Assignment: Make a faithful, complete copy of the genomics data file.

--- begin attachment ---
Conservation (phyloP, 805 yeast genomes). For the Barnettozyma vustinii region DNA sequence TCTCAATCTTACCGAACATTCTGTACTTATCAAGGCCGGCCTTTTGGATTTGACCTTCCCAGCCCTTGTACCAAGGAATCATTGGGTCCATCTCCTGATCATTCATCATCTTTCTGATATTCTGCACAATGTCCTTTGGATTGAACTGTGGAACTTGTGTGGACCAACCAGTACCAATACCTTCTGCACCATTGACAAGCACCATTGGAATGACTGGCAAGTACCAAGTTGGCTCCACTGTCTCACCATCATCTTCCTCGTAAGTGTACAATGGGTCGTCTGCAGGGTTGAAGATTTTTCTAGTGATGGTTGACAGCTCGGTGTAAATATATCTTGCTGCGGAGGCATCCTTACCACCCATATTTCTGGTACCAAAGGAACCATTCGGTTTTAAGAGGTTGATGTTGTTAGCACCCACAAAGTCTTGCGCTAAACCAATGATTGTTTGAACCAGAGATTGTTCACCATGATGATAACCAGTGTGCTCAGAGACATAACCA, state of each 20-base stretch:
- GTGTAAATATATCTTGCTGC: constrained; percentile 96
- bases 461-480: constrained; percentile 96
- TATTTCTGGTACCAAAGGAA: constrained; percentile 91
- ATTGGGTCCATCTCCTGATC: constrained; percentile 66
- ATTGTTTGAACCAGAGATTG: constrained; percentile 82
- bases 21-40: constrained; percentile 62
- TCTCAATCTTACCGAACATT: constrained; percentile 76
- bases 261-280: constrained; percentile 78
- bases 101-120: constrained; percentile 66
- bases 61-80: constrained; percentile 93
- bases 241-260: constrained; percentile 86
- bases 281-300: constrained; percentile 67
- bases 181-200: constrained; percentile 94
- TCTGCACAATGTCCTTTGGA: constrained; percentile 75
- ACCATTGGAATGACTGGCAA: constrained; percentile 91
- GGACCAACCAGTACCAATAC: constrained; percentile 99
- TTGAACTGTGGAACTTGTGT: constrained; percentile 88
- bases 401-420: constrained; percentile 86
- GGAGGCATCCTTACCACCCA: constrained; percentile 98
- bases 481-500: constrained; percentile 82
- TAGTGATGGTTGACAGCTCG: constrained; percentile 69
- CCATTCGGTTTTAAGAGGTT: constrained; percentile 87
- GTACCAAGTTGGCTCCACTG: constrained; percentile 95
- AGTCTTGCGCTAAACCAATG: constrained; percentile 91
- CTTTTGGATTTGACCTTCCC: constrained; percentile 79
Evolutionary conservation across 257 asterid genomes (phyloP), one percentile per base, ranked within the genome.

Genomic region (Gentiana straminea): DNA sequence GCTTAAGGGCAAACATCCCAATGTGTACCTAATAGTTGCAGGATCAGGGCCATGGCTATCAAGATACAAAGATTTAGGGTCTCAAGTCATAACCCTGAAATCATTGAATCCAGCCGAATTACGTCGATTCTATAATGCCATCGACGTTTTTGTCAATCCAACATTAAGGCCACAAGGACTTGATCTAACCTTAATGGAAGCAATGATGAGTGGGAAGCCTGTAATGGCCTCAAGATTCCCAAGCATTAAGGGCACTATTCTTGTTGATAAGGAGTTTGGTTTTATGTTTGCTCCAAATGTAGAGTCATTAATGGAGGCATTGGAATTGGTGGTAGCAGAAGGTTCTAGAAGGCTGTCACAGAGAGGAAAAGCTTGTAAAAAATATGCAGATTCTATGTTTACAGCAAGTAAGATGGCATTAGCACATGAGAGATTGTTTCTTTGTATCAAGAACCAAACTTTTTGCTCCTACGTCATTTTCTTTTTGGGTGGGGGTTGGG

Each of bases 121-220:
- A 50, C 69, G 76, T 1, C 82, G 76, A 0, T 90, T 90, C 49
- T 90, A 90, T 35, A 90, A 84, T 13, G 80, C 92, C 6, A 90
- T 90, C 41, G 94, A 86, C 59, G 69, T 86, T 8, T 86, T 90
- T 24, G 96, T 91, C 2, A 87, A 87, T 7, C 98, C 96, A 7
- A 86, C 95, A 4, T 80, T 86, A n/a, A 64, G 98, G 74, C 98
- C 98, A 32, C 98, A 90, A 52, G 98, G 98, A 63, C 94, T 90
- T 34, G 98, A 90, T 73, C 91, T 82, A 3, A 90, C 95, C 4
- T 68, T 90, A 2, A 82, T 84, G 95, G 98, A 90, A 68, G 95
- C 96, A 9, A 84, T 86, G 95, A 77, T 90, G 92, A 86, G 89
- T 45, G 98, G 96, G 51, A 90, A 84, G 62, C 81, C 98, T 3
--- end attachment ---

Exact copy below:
Conservation (phyloP, 805 yeast genomes). For the Barnettozyma vustinii region DNA sequence TCTCAATCTTACCGAACATTCTGTACTTATCAAGGCCGGCCTTTTGGATTTGACCTTCCCAGCCCTTGTACCAAGGAATCATTGGGTCCATCTCCTGATCATTCATCATCTTTCTGATATTCTGCACAATGTCCTTTGGATTGAACTGTGGAACTTGTGTGGACCAACCAGTACCAATACCTTCTGCACCATTGACAAGCACCATTGGAATGACTGGCAAGTACCAAGTTGGCTCCACTGTCTCACCATCATCTTCCTCGTAAGTGTACAATGGGTCGTCTGCAGGGTTGAAGATTTTTCTAGTGATGGTTGACAGCTCGGTGTAAATATATCTTGCTGCGGAGGCATCCTTACCACCCATATTTCTGGTACCAAAGGAACCATTCGGTTTTAAGAGGTTGATGTTGTTAGCACCCACAAAGTCTTGCGCTAAACCAATGATTGTTTGAACCAGAGATTGTTCACCATGATGATAACCAGTGTGCTCAGAGACATAACCA, state of each 20-base stretch:
- GTGTAAATATATCTTGCTGC: constrained; percentile 96
- bases 461-480: constrained; percentile 96
- TATTTCTGGTACCAAAGGAA: constrained; percentile 91
- ATTGGGTCCATCTCCTGATC: constrained; percentile 66
- ATTGTTTGAACCAGAGATTG: constrained; percentile 82
- bases 21-40: constrained; percentile 62
- TCTCAATCTTACCGAACATT: constrained; percentile 76
- bases 261-280: constrained; percentile 78
- bases 101-120: constrained; percentile 66
- bases 61-80: constrained; percentile 93
- bases 241-260: constrained; percentile 86
- bases 281-300: constrained; percentile 67
- bases 181-200: constrained; percentile 94
- TCTGCACAATGTCCTTTGGA: constrained; percentile 75
- ACCATTGGAATGACTGGCAA: constrained; percentile 91
- GGACCAACCAGTACCAATAC: constrained; percentile 99
- TTGAACTGTGGAACTTGTGT: constrained; percentile 88
- bases 401-420: constrained; percentile 86
- GGAGGCATCCTTACCACCCA: constrained; percentile 98
- bases 481-500: constrained; percentile 82
- TAGTGATGGTTGACAGCTCG: constrained; percentile 69
- CCATTCGGTTTTAAGAGGTT: constrained; percentile 87
- GTACCAAGTTGGCTCCACTG: constrained; percentile 95
- AGTCTTGCGCTAAACCAATG: constrained; percentile 91
- CTTTTGGATTTGACCTTCCC: constrained; percentile 79
Evolutionary conservation across 257 asterid genomes (phyloP), one percentile per base, ranked within the genome.

Genomic region (Gentiana straminea): DNA sequence GCTTAAGGGCAAACATCCCAATGTGTACCTAATAGTTGCAGGATCAGGGCCATGGCTATCAAGATACAAAGATTTAGGGTCTCAAGTCATAACCCTGAAATCATTGAATCCAGCCGAATTACGTCGATTCTATAATGCCATCGACGTTTTTGTCAATCCAACATTAAGGCCACAAGGACTTGATCTAACCTTAATGGAAGCAATGATGAGTGGGAAGCCTGTAATGGCCTCAAGATTCCCAAGCATTAAGGGCACTATTCTTGTTGATAAGGAGTTTGGTTTTATGTTTGCTCCAAATGTAGAGTCATTAATGGAGGCATTGGAATTGGTGGTAGCAGAAGGTTCTAGAAGGCTGTCACAGAGAGGAAAAGCTTGTAAAAAATATGCAGATTCTATGTTTACAGCAAGTAAGATGGCATTAGCACATGAGAGATTGTTTCTTTGTATCAAGAACCAAACTTTTTGCTCCTACGTCATTTTCTTTTTGGGTGGGGGTTGGG

Each of bases 121-220:
- A 50, C 69, G 76, T 1, C 82, G 76, A 0, T 90, T 90, C 49
- T 90, A 90, T 35, A 90, A 84, T 13, G 80, C 92, C 6, A 90
- T 90, C 41, G 94, A 86, C 59, G 69, T 86, T 8, T 86, T 90
- T 24, G 96, T 91, C 2, A 87, A 87, T 7, C 98, C 96, A 7
- A 86, C 95, A 4, T 80, T 86, A n/a, A 64, G 98, G 74, C 98
- C 98, A 32, C 98, A 90, A 52, G 98, G 98, A 63, C 94, T 90
- T 34, G 98, A 90, T 73, C 91, T 82, A 3, A 90, C 95, C 4
- T 68, T 90, A 2, A 82, T 84, G 95, G 98, A 90, A 68, G 95
- C 96, A 9, A 84, T 86, G 95, A 77, T 90, G 92, A 86, G 89
- T 45, G 98, G 96, G 51, A 90, A 84, G 62, C 81, C 98, T 3